Sometime around year five (during a lull in the storm), Hubby asked, “Have you ever noticed? We only yell about stupid stuff we blow out of proportion. If an issue is important, we work together to solve the problem.” He suggested we decide to stop screaming. We agreed.

Other than a stint in year seven when we were both acting like idiots (and I’ll admit freely that I was being the bigger idiot), we’ve managed to uphold our arrangement.

One of my proudest moments: last year, a counselor asked our children how they feel when “mom and dad have a big fight.” The kids looked at each other, confused, then said, “Daddy and Mama don’t fight.”

With a condescending grin, the counselor said, “Sure. So…how do you feel when they yell at each other?” The kids shook their heads.

“When they argue,” he tried.

“Daddy and Mama just work together on everything. They never fight,” the kids told him.

Since then, we’ve had a couple arguments (mostly stemming from occasional hormone fluctuations during which time I may become…unreasonable), but overall, we hold to our agreement.

Feel free to steal this idea; eliminating fights is great for the blood pressure.

  • Fight

As I mentioned above, Year 7 was not our best.

We almost broke up for good. Hubby had a bag packed in the trunk of his car. We discussed logistics. He said I could keep the house. I said I’d probably move out of state. We thought we had no options.

It’s easy to feel alone in the midst of a struggle. Even more so when it involves marriage; you’re separated from the person who should be your best friend.

If you’re smart, you don’t involve mutual friends, family members or work colleagues (they’ll take sides, hold lifelong grudges and give bad advice since they have no vested interest, respectively). That means, though, that you experience solitude in the grief.

Thankfully, a slightly older couple befriended us with the intent to mentor us. They could see our struggles; they’d been in similar straits and recognized the signs. Thanks to their care and committed support, we survived.

Help came from two other odd sources:

  1. Recognizing that a large percentage of our troubles stemmed from my issues, I went to a counselor who looked and sounded like Elmer Fudd, but everything he said made sense.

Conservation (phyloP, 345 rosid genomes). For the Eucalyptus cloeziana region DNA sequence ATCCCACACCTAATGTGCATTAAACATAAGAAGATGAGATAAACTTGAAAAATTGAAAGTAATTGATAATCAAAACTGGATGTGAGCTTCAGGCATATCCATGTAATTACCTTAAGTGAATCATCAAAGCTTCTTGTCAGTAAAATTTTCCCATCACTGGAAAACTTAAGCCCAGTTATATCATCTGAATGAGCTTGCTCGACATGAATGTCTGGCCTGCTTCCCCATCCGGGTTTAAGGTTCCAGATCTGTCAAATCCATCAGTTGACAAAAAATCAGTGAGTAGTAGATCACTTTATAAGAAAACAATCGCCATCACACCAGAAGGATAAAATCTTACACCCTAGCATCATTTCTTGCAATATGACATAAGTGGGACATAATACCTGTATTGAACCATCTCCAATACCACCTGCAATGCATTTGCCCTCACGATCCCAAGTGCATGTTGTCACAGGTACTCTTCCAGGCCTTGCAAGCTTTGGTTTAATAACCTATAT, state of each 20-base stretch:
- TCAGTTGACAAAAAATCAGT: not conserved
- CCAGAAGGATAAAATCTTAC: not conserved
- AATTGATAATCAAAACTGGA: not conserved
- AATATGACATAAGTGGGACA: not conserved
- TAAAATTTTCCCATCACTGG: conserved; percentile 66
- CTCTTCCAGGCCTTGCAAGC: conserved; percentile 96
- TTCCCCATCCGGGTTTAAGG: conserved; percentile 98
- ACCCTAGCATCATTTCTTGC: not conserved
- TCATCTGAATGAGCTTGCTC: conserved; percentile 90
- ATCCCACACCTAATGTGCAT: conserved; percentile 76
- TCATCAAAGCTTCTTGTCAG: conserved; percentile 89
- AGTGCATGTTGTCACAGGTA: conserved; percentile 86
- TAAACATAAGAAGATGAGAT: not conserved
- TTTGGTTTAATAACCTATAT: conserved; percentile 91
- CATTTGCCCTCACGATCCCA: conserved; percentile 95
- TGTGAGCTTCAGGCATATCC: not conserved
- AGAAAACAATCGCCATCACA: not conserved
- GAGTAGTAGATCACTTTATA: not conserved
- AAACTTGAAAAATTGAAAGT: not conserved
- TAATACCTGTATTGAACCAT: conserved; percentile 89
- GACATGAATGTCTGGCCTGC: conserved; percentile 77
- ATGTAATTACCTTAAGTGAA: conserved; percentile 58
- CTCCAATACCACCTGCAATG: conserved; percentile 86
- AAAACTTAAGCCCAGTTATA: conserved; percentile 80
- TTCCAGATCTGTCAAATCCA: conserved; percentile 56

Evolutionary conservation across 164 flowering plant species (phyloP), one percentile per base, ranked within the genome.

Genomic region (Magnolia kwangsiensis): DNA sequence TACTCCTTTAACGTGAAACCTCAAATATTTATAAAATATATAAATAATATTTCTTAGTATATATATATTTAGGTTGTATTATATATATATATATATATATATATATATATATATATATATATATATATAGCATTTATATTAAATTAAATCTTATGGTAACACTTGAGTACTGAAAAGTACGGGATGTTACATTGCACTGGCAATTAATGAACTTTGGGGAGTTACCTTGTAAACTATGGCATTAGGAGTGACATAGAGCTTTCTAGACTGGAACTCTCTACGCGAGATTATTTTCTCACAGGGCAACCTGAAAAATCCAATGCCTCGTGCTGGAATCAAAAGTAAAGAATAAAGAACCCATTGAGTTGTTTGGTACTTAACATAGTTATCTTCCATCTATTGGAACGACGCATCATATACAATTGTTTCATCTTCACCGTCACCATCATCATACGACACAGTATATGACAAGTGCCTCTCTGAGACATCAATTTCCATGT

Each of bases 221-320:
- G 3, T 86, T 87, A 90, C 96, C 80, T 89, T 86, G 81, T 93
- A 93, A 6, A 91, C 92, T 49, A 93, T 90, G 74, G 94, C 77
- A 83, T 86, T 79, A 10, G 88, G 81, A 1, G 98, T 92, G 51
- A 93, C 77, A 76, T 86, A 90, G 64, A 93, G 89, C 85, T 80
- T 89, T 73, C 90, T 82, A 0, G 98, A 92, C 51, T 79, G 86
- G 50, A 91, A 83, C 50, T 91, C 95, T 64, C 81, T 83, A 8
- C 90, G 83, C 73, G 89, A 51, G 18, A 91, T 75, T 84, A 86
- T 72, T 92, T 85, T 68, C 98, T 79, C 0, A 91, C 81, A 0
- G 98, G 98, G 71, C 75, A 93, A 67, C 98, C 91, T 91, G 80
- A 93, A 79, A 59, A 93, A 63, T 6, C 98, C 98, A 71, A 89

2. Our good buddy freaked out, telling Hubby, “You can’t leave. You’re the only normal married people I know!”

Fight, but not each other.

Another friend told us to be like mules.

“When horses are threatened, they freak out and run around, accidentally kicking each other. Predators can take them down. Mules put their heads together and kick out at the danger. Keep your heads together. Your spouse is not the enemy.”

Here’s what we learned: Love is a choice, not a feeling. Fight for your relationship. Anything worth having comes at a price. We fought—against our own selfishness and desire for an easy out—and won.

If you’re thinking about divorce, this guy has some good advice.

Fight FOR each other.

Continued…

About Casey

Adoption = my life. I'll give it to you straight. Success, failure, truth.

Posted on February 16, 2016, in advice, marriage, relationships and tagged , , , , , , , , . Bookmark the permalink. 4 Comments.

  1. Ah — what a great read. From this instalment I have learned:
    1. God is good. (Okay — I already knew this, but this is again confirmation of His awesomeness.)
    2. You are extremely amazing.
    3. Your husband is an exceptional treasure.
    4. The adventure has only just begun. 🙂
    Thank you for sharing! REAL precious stuff here!

    Liked by 1 person

  1. Pingback: How to Stay Married for 15 Years…Part Last | Hypervigilant.org

  2. Pingback: How to Stay Married for 15 Years…Part 1 | Hypervigilant.org